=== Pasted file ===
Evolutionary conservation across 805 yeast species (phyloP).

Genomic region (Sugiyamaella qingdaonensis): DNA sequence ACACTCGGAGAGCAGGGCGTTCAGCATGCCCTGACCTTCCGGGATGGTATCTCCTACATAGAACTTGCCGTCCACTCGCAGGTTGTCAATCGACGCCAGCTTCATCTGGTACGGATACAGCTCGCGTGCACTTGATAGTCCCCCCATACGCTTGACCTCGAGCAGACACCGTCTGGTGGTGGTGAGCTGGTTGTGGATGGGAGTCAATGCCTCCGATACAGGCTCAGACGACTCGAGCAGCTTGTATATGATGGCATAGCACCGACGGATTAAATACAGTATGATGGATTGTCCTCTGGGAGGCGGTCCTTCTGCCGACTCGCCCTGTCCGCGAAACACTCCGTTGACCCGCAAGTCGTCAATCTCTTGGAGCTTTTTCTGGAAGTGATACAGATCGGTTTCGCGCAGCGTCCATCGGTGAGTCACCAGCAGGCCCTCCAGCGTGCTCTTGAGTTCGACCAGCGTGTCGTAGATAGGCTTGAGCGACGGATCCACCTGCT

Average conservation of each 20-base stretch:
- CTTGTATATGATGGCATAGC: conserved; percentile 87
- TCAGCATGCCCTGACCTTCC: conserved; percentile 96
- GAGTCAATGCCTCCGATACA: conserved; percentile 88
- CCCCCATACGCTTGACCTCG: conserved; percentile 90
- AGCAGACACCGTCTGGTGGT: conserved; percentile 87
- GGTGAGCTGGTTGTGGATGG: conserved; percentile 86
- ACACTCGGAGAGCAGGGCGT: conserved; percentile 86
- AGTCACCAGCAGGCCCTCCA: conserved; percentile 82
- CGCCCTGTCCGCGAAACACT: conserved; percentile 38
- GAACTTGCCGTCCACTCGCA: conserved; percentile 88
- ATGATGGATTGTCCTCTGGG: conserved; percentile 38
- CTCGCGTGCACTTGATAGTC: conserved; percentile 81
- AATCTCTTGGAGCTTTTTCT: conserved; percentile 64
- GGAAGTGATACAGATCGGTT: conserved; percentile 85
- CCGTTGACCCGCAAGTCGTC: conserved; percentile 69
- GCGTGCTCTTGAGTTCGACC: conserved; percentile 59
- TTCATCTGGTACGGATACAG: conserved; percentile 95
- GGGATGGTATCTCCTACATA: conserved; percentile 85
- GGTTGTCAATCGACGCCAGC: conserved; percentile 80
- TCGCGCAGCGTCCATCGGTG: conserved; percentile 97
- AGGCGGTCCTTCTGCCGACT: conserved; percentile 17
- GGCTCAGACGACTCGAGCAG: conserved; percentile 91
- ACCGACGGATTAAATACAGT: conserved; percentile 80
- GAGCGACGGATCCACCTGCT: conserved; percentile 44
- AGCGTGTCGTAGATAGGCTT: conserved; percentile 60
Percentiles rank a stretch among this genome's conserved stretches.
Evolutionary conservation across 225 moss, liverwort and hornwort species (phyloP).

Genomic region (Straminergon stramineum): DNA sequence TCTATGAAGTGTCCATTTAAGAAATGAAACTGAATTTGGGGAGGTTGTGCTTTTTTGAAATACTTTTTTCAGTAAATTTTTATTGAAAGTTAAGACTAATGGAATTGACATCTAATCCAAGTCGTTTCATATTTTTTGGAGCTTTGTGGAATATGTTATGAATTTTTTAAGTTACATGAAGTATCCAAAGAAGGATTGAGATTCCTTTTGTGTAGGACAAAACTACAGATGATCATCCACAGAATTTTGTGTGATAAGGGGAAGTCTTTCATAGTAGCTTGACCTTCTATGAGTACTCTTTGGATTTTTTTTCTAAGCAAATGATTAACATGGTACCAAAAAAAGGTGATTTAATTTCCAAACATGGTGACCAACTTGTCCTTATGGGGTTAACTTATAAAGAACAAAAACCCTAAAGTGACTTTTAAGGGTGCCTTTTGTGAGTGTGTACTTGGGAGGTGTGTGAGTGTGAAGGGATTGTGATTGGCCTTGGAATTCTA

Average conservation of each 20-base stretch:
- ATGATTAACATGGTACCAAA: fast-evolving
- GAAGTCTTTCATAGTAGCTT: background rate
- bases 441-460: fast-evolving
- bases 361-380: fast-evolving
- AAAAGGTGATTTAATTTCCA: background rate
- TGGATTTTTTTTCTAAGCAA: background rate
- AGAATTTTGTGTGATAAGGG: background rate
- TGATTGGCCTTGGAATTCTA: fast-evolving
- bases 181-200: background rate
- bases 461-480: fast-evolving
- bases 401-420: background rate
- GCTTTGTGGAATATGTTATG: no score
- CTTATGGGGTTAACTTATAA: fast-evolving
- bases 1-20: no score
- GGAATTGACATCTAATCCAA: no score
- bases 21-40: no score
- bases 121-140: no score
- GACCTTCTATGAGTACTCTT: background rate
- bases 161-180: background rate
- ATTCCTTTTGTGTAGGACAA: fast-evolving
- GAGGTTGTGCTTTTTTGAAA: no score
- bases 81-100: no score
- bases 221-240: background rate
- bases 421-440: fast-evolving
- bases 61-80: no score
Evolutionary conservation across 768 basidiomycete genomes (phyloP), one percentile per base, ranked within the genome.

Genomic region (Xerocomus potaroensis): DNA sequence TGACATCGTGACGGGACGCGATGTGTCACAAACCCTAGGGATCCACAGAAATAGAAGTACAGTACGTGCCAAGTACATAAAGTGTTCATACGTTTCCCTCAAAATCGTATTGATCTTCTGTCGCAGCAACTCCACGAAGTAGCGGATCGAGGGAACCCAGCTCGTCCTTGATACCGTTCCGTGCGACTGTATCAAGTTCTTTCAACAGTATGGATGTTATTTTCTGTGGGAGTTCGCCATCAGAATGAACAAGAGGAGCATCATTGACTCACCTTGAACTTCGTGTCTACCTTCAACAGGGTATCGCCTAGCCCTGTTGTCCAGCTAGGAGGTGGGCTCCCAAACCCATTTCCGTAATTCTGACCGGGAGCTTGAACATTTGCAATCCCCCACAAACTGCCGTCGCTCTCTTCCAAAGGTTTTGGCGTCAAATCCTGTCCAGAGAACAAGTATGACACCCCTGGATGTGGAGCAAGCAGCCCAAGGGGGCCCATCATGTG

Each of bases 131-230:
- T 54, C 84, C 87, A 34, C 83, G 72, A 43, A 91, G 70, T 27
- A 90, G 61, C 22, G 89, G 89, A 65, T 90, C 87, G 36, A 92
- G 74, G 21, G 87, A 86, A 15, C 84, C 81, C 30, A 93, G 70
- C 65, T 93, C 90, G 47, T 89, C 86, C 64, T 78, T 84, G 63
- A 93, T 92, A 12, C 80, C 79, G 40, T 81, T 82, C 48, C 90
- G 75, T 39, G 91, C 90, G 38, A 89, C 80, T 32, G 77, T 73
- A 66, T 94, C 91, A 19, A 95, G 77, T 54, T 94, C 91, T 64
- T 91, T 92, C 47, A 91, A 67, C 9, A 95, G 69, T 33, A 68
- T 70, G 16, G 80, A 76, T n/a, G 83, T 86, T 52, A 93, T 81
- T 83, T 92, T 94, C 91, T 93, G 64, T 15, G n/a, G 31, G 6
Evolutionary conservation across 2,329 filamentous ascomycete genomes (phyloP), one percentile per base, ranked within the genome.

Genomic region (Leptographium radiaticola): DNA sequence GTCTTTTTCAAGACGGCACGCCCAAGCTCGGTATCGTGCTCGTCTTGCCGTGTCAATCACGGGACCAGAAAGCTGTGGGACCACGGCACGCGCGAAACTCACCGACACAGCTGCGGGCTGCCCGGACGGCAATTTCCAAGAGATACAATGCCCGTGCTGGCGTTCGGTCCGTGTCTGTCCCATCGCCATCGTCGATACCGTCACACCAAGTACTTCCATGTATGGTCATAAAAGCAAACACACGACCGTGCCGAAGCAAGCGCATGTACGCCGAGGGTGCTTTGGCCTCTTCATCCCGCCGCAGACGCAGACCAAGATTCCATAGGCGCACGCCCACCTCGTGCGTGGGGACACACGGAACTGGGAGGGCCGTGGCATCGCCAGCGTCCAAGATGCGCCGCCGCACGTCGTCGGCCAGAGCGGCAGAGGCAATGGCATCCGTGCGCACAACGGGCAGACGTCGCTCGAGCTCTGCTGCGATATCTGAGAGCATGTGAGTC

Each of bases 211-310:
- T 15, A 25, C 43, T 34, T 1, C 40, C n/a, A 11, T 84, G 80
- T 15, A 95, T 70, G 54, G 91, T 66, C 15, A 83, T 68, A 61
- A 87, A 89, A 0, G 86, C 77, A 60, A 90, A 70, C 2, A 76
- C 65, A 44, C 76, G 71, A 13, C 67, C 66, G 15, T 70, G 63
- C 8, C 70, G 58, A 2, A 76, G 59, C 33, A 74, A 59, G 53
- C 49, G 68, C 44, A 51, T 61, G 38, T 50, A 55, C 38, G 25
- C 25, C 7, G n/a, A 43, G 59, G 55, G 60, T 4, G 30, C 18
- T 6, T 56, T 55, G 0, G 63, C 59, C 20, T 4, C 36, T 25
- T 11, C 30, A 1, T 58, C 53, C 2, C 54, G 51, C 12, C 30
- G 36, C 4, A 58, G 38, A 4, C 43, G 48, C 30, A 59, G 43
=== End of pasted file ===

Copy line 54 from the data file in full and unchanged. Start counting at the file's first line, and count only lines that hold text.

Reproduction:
- bases 81-100: no score